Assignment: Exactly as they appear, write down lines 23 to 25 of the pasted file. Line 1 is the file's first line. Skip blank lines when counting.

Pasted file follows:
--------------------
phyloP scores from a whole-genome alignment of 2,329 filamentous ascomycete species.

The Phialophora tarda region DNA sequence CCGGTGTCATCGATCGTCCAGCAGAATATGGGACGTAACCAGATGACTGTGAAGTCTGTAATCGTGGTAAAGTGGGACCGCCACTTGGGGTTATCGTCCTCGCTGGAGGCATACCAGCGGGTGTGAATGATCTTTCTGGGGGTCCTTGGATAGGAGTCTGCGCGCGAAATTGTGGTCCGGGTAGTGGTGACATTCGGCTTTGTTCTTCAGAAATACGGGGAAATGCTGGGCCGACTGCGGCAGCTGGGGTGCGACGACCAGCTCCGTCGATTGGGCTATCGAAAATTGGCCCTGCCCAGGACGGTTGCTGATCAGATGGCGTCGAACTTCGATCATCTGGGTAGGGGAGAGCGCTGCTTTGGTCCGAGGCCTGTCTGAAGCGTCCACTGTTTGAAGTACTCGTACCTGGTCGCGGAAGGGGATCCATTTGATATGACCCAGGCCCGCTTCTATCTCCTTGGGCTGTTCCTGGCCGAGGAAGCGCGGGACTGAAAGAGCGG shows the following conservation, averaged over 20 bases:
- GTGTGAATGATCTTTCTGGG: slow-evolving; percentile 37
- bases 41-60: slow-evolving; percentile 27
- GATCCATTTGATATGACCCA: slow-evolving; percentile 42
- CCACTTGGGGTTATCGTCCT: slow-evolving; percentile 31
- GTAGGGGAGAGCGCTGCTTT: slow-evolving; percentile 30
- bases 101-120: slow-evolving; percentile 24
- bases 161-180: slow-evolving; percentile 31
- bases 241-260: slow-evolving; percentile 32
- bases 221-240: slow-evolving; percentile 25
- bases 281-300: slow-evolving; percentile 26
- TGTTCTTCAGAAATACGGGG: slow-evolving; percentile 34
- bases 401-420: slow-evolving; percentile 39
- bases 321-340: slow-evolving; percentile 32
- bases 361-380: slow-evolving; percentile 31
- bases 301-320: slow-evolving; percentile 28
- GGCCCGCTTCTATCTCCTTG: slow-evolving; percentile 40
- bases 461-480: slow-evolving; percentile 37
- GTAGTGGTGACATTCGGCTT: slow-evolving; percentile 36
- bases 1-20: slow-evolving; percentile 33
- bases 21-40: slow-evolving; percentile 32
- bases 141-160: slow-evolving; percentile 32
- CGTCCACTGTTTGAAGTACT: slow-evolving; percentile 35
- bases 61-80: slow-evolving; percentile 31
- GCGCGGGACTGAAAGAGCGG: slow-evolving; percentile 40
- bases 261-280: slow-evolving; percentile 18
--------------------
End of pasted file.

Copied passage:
- bases 141-160: slow-evolving; percentile 32
- CGTCCACTGTTTGAAGTACT: slow-evolving; percentile 35
- bases 61-80: slow-evolving; percentile 31